One odd thing that happened along the way was the email previews I was seeing in the browser were different than what I was seeing in Builder. Someone from Litmus told me that I should turn off the Inline CSS option in Builder and that did the trick. I was already inlining my code anyway.
Finally, I had to take the HTML code and develop blocks and a template for Marketing Cloud. Salesforce help on making templates is pretty minimal. Sure, they provide their own templates, some blank, and some that have dummy content with different layout blocks.
One thing that I discovered is that you can use your own HTML template but if you want to allow users to drop blocks into it, you’ll need to include a Content Area. In the HTML template, you can click on Insert Code Snippet and choose the Content Area option. This will generate a <div> that has a data-type=”slot” with a random data-key value and a data-label. The data-label can be whatever you want it to be. These content areas will appear in the editor view on the right and will be marked with their data-label. Since content areas can be locked, you can add more than one to define areas that are locked or unlocked.
Looking at the design, I identified all of the areas that were candidates for blocks and which ones would be locked or unlocked. I also had to decide what type of block each section would be. For the sections that are locked, those ended up being HTML blocks. Blocks that had to be edited ended up being text blocks or freeform blocks. Text blocks are pretty flexible in that you can still enter a lot of code in the HTML tab. The danger with text though is that if a user selects all of the text in the Content editor tab and deletes it, they also delete the code that formats it. So, you have to train your users how to copy & paste text and warn them about formatting. Ideally, every user would have some basic HTML skills, but that’s not the case in my organization.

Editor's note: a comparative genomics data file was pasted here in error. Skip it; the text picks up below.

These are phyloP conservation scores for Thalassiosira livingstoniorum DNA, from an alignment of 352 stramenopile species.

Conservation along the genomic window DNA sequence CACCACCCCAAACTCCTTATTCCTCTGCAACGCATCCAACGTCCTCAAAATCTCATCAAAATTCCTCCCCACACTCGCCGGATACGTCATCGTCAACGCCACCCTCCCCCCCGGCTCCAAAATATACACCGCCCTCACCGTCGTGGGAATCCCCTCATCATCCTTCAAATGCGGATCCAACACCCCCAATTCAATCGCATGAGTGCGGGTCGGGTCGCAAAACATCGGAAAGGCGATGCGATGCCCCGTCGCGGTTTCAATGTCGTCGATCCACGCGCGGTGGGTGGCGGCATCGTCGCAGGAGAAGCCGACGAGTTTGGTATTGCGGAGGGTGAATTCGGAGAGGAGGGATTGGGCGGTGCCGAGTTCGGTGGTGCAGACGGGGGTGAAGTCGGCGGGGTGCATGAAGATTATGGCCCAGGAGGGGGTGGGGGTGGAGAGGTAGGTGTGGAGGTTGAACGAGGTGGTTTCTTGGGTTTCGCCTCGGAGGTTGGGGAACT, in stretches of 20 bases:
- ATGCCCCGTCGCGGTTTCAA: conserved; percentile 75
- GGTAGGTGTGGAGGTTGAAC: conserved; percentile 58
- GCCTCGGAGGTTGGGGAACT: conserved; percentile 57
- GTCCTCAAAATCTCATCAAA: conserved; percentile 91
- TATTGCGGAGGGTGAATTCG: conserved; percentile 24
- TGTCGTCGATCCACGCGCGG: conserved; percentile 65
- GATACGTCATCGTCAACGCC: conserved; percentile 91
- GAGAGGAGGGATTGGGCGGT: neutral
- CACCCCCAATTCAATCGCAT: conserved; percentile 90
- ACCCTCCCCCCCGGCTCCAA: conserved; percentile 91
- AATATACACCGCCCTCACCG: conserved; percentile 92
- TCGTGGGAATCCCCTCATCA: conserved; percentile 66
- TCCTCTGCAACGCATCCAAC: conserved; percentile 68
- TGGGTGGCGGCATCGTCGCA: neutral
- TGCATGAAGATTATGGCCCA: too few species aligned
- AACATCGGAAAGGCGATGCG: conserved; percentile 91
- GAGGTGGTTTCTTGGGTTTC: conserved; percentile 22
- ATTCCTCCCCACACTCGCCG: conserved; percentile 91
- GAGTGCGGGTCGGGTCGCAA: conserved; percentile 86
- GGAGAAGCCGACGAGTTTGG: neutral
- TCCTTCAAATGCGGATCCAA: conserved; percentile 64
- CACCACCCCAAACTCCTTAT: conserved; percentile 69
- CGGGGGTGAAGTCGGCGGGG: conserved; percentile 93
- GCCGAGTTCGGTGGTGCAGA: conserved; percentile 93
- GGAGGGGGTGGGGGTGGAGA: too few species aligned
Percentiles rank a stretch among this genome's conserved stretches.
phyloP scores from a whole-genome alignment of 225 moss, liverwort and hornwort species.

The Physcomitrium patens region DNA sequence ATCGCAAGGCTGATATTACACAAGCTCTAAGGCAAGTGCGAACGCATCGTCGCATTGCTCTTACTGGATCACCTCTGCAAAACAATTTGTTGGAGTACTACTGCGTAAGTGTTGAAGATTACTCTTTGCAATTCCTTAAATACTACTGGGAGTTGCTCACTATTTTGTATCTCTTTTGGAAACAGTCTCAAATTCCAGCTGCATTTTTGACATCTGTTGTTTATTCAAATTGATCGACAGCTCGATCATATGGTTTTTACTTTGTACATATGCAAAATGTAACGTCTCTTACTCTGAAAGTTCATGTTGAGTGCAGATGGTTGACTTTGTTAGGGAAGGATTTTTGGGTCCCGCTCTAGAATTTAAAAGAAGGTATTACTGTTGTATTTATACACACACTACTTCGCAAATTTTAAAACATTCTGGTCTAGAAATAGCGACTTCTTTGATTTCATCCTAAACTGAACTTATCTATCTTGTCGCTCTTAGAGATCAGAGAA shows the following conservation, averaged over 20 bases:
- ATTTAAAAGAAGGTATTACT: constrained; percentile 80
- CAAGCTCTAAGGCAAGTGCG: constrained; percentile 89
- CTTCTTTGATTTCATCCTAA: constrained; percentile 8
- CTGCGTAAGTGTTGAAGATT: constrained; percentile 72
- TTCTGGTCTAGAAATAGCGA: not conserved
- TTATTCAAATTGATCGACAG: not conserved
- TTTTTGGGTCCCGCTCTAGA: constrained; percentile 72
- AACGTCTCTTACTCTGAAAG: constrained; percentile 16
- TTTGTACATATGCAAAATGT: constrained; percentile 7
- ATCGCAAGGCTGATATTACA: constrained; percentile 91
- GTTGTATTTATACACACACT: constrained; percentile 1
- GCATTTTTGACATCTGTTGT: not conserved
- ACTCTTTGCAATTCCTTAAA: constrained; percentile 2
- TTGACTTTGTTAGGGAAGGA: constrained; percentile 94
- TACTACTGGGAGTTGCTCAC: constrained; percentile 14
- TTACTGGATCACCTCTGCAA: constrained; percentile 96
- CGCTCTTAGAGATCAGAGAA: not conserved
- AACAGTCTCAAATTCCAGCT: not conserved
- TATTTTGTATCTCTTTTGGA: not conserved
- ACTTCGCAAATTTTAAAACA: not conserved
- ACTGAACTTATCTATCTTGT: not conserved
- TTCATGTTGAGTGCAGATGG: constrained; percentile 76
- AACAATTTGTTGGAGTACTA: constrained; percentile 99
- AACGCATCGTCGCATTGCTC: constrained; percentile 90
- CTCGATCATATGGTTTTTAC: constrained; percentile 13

I needed to use the Freeform blocks for the blocks that included the background images. I had to have the code in there but I also wanted to make the content editable.
I then started from the base HTML template I created with the Content Areas and added the blocks I developed in order from bottom to top, locking the content areas that needed to be locked and then testing with Litmus again. I was pleasantly surprised that all of the code work that I previously did held up.
With all of the major blocks developed and a tidy new modern HTML template in place, the next step is to test on actual devices. I have a small collection of physical devices and a few email accounts to test on: Gmail, Yahoo, Outlook.com, and others.
Once the template and the blocks are released and users start building their own emails, I’m sure I’ll have to handle other problems that might come up and create additional blocks and edit existing ones.
There are other things that I want to explore, like social sharing for content, interactive elements, and animation. Slowly, we’ll get there on email, but we’re way behind the modern web. I know the resilient email community will continue to champion new ways to deal with old problems. It’s a rewarding challenge.